In-store retail technology – the future is now

In the last years, we have seen technology changing the face of fashion and retail. The Web together with online buying practices are increasingly shaping the shopping experience, giving to innovative brands the possiblity to stay closer to consumers and create a more personal offer.

This article in The Guardian, for example, highlights a great impatience for online innovation in the fashion industry.

But how is this online innovation making its way in store?

Last October, CloudTags launched a pilot installation in a prominent London luxury department store. This installation mixed technology with the sales staff’s traditional ways of selling apparel. While it was a resounding success, getting the staff on-board initially was one of our major points of focus as the early days were met with some healthy skepticism.

CloudTags tablets in action.

CloudTags tablets in action.

One of the main factors for this success is related to the understanding of technology as a staff enhancement rather than a substitution.

In fact, to quote a popular expression, the tablets in store have increasingly contributed to “mixing business with pleasure”.

From a “business” perspective, having a device enabling to interact with products in store is beneficial to build and maintain long-term relationships with customers. Considering that popular items are frequently out-of-stock, the chances of in-store purchase are proportionally decreased. The possibility of emailing people and sending them the styles they have noticed or tried in store means giving the customer the opportunity to buy them online or the impulse to come back later. Also, the idea of sending style images and descriptions of items instead of writing it down on a piece of paper or using a blurry and poorly lit mobile phone picture has certainly been a great support in the associates everyday job.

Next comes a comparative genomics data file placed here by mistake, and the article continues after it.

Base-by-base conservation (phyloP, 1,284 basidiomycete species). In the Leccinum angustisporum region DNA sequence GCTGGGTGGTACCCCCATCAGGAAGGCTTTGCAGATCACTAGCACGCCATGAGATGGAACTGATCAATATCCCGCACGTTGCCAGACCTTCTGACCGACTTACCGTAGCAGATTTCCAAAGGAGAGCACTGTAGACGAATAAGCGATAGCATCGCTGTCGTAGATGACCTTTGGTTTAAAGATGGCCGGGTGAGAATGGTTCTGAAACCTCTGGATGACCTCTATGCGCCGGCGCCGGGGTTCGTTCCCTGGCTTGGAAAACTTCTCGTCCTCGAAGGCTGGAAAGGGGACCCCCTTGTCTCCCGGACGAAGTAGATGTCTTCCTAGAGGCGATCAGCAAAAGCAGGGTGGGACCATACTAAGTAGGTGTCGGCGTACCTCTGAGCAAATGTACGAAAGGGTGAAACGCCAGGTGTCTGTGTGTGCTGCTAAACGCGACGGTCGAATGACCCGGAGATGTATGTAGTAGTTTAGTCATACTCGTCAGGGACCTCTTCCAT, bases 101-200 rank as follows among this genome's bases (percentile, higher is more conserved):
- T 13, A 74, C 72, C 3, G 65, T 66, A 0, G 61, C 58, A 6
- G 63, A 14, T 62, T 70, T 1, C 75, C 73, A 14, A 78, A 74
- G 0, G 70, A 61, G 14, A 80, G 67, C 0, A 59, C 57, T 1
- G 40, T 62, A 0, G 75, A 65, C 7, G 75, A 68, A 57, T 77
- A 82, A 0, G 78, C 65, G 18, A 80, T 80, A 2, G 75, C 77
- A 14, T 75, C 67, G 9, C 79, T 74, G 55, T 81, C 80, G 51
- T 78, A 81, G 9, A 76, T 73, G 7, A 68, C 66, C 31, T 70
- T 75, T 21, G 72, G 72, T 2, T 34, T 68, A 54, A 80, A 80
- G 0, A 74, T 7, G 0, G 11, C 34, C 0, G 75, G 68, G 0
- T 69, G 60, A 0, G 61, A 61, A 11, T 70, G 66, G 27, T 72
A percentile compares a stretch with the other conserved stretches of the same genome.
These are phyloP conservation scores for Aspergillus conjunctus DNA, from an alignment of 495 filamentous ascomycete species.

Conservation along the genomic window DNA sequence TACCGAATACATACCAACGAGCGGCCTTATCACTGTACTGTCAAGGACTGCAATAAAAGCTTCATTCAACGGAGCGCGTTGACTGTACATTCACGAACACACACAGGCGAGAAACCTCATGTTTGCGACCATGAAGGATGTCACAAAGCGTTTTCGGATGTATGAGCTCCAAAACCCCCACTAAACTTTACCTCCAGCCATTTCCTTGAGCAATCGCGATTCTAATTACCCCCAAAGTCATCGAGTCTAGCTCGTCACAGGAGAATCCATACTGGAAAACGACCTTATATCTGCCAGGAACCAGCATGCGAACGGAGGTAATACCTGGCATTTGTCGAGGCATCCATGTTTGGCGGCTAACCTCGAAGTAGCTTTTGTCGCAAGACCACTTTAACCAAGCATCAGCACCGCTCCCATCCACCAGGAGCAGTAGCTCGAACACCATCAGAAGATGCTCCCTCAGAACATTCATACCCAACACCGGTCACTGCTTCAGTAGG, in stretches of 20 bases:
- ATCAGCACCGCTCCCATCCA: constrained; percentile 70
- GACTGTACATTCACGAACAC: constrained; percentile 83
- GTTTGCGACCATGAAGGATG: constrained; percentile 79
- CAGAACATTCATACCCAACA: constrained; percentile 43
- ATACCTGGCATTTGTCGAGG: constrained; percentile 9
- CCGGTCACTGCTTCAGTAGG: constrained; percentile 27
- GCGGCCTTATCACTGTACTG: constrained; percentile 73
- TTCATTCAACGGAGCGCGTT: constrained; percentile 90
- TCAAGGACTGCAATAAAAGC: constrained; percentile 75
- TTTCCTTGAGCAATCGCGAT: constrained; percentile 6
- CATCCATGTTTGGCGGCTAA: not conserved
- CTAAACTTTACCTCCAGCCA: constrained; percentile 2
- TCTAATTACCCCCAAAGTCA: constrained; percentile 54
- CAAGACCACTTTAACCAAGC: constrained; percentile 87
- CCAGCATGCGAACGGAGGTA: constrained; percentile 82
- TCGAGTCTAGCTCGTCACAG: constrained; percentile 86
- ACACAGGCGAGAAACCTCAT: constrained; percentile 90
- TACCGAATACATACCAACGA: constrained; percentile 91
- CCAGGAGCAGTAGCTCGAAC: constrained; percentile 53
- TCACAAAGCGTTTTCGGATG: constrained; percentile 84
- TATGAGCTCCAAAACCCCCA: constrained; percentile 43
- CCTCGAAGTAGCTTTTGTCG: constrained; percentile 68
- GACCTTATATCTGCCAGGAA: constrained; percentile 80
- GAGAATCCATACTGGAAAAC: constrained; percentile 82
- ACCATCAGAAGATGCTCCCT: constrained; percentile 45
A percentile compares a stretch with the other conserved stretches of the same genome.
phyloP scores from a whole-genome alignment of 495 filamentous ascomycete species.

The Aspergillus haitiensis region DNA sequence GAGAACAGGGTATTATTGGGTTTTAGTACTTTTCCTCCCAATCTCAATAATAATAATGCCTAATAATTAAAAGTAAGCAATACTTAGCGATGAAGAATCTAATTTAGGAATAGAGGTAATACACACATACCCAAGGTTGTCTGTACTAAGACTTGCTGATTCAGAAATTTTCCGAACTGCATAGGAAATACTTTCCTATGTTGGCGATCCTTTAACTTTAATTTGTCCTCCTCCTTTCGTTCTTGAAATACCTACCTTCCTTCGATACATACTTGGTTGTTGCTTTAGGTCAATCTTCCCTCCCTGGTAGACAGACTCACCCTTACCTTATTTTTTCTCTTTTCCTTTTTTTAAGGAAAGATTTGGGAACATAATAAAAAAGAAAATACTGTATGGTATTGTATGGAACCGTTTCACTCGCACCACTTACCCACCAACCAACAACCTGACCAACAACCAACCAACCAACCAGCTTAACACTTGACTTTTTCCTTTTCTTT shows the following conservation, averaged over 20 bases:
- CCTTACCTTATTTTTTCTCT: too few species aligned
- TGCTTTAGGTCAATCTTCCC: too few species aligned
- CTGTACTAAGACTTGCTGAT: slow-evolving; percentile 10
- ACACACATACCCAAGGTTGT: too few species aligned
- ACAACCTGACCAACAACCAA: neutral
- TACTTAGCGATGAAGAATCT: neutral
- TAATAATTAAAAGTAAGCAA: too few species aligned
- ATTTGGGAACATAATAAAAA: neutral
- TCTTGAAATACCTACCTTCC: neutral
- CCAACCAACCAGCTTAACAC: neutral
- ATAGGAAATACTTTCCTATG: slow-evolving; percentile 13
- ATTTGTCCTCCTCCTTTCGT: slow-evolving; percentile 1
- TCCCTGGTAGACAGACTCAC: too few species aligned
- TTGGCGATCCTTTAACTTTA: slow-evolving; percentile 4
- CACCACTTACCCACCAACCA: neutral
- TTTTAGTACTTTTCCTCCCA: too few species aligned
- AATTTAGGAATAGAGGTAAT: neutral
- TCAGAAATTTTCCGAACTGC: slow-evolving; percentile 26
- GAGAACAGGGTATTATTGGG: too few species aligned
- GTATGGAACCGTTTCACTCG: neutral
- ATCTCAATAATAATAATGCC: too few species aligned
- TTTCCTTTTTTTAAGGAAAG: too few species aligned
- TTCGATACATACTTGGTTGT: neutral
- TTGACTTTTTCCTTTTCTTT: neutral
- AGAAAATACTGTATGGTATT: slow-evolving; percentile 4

The tablets have represented a source of inspiration for staff. By filtering styles, brands and colours, they have been facilitated in helping people finding the right product. As cited by one of them, “this is extremely beneficial for staff, since many of us don’t know which styles we have in store and what to suggest to customer throughout the different brands”.

Sales associates not only appreciate the new experience brought by the device, but they also have started making requests about what to add in the application, which highlights a deeper perception of the value brought in store by technology. For instance, they suggested creating an email notification feature in order to inform customers when their style/size has arrived in store or add upcoming arrivals and the possibility to join a waiting list for new products.

On the other hand, from a “pleasure” perspective, CloudTags has involved and engaged the staff from day 1 with education and  small competitions in order to encourage them to using the tablets with customers and have fun doing it. As one of them said, “getting emails and winning stuff is certainly more entertaining than folding jeans all day long”.

As of 2014, it is time to recognize that the growing power of technology in the physical retail space means it doesn’t have to be something obtrusive and clunky, but can be used to make our lives easier and more enjoyable. Welcome to the future.